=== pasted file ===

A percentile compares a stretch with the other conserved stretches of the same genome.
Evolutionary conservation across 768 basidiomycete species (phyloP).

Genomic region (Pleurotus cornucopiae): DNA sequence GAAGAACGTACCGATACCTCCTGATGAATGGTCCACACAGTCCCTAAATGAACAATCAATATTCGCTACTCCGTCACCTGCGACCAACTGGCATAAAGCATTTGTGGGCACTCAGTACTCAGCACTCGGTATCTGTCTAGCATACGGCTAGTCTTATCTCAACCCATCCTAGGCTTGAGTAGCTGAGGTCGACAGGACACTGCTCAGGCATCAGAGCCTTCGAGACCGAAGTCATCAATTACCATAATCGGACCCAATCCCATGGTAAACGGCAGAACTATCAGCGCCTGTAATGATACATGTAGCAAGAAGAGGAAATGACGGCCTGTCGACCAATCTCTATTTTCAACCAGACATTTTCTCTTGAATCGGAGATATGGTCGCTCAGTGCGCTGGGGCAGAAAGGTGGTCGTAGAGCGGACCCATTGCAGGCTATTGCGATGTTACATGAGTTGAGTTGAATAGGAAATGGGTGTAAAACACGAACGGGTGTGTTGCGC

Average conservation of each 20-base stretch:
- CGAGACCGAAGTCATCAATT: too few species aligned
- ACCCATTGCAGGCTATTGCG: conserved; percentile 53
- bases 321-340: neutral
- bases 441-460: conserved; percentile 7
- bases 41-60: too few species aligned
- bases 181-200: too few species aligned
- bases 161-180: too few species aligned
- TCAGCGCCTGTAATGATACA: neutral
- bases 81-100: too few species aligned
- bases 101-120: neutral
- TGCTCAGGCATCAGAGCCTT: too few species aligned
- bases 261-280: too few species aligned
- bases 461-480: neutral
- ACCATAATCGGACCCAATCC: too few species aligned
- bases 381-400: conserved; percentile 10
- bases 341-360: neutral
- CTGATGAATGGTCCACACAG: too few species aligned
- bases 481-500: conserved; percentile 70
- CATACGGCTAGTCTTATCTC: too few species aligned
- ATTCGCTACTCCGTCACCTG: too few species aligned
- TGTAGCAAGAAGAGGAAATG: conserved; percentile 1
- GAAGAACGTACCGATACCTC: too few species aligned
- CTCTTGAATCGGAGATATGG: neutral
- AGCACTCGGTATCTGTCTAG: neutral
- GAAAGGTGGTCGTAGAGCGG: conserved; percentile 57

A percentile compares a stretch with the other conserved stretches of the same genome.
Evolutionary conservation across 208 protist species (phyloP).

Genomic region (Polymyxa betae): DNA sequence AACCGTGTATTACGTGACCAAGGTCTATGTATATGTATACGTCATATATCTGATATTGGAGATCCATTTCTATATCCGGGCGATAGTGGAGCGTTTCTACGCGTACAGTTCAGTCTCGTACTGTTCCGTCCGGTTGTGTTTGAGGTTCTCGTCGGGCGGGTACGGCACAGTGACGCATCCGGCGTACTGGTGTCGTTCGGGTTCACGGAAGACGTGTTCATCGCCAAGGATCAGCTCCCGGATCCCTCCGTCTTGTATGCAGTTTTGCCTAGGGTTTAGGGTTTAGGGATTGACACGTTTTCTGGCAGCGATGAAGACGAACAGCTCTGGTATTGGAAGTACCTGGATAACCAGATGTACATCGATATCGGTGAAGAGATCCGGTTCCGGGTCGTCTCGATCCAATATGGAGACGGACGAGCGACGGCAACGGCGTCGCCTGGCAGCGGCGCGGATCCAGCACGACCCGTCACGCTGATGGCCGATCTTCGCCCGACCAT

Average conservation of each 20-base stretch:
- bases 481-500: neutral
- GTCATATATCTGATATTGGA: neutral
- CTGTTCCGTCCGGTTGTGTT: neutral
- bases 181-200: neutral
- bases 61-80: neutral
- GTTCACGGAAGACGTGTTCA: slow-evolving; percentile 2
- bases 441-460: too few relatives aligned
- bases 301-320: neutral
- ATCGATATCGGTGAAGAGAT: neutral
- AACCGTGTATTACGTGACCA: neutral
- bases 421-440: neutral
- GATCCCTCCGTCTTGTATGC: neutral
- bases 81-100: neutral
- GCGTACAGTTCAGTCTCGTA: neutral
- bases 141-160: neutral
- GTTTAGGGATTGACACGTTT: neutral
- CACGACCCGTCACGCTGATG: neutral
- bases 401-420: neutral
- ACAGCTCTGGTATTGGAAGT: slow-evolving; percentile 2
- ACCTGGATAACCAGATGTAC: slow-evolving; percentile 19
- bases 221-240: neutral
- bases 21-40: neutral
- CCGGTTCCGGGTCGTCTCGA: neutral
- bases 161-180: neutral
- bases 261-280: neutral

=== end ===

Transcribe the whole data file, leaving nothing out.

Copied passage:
A percentile compares a stretch with the other conserved stretches of the same genome.
Evolutionary conservation across 768 basidiomycete species (phyloP).

Genomic region (Pleurotus cornucopiae): DNA sequence GAAGAACGTACCGATACCTCCTGATGAATGGTCCACACAGTCCCTAAATGAACAATCAATATTCGCTACTCCGTCACCTGCGACCAACTGGCATAAAGCATTTGTGGGCACTCAGTACTCAGCACTCGGTATCTGTCTAGCATACGGCTAGTCTTATCTCAACCCATCCTAGGCTTGAGTAGCTGAGGTCGACAGGACACTGCTCAGGCATCAGAGCCTTCGAGACCGAAGTCATCAATTACCATAATCGGACCCAATCCCATGGTAAACGGCAGAACTATCAGCGCCTGTAATGATACATGTAGCAAGAAGAGGAAATGACGGCCTGTCGACCAATCTCTATTTTCAACCAGACATTTTCTCTTGAATCGGAGATATGGTCGCTCAGTGCGCTGGGGCAGAAAGGTGGTCGTAGAGCGGACCCATTGCAGGCTATTGCGATGTTACATGAGTTGAGTTGAATAGGAAATGGGTGTAAAACACGAACGGGTGTGTTGCGC

Average conservation of each 20-base stretch:
- CGAGACCGAAGTCATCAATT: too few species aligned
- ACCCATTGCAGGCTATTGCG: conserved; percentile 53
- bases 321-340: neutral
- bases 441-460: conserved; percentile 7
- bases 41-60: too few species aligned
- bases 181-200: too few species aligned
- bases 161-180: too few species aligned
- TCAGCGCCTGTAATGATACA: neutral
- bases 81-100: too few species aligned
- bases 101-120: neutral
- TGCTCAGGCATCAGAGCCTT: too few species aligned
- bases 261-280: too few species aligned
- bases 461-480: neutral
- ACCATAATCGGACCCAATCC: too few species aligned
- bases 381-400: conserved; percentile 10
- bases 341-360: neutral
- CTGATGAATGGTCCACACAG: too few species aligned
- bases 481-500: conserved; percentile 70
- CATACGGCTAGTCTTATCTC: too few species aligned
- ATTCGCTACTCCGTCACCTG: too few species aligned
- TGTAGCAAGAAGAGGAAATG: conserved; percentile 1
- GAAGAACGTACCGATACCTC: too few species aligned
- CTCTTGAATCGGAGATATGG: neutral
- AGCACTCGGTATCTGTCTAG: neutral
- GAAAGGTGGTCGTAGAGCGG: conserved; percentile 57

A percentile compares a stretch with the other conserved stretches of the same genome.
Evolutionary conservation across 208 protist species (phyloP).

Genomic region (Polymyxa betae): DNA sequence AACCGTGTATTACGTGACCAAGGTCTATGTATATGTATACGTCATATATCTGATATTGGAGATCCATTTCTATATCCGGGCGATAGTGGAGCGTTTCTACGCGTACAGTTCAGTCTCGTACTGTTCCGTCCGGTTGTGTTTGAGGTTCTCGTCGGGCGGGTACGGCACAGTGACGCATCCGGCGTACTGGTGTCGTTCGGGTTCACGGAAGACGTGTTCATCGCCAAGGATCAGCTCCCGGATCCCTCCGTCTTGTATGCAGTTTTGCCTAGGGTTTAGGGTTTAGGGATTGACACGTTTTCTGGCAGCGATGAAGACGAACAGCTCTGGTATTGGAAGTACCTGGATAACCAGATGTACATCGATATCGGTGAAGAGATCCGGTTCCGGGTCGTCTCGATCCAATATGGAGACGGACGAGCGACGGCAACGGCGTCGCCTGGCAGCGGCGCGGATCCAGCACGACCCGTCACGCTGATGGCCGATCTTCGCCCGACCAT

Average conservation of each 20-base stretch:
- bases 481-500: neutral
- GTCATATATCTGATATTGGA: neutral
- CTGTTCCGTCCGGTTGTGTT: neutral
- bases 181-200: neutral
- bases 61-80: neutral
- GTTCACGGAAGACGTGTTCA: slow-evolving; percentile 2
- bases 441-460: too few relatives aligned
- bases 301-320: neutral
- ATCGATATCGGTGAAGAGAT: neutral
- AACCGTGTATTACGTGACCA: neutral
- bases 421-440: neutral
- GATCCCTCCGTCTTGTATGC: neutral
- bases 81-100: neutral
- GCGTACAGTTCAGTCTCGTA: neutral
- bases 141-160: neutral
- GTTTAGGGATTGACACGTTT: neutral
- CACGACCCGTCACGCTGATG: neutral
- bases 401-420: neutral
- ACAGCTCTGGTATTGGAAGT: slow-evolving; percentile 2
- ACCTGGATAACCAGATGTAC: slow-evolving; percentile 19
- bases 221-240: neutral
- bases 21-40: neutral
- CCGGTTCCGGGTCGTCTCGA: neutral
- bases 161-180: neutral
- bases 261-280: neutral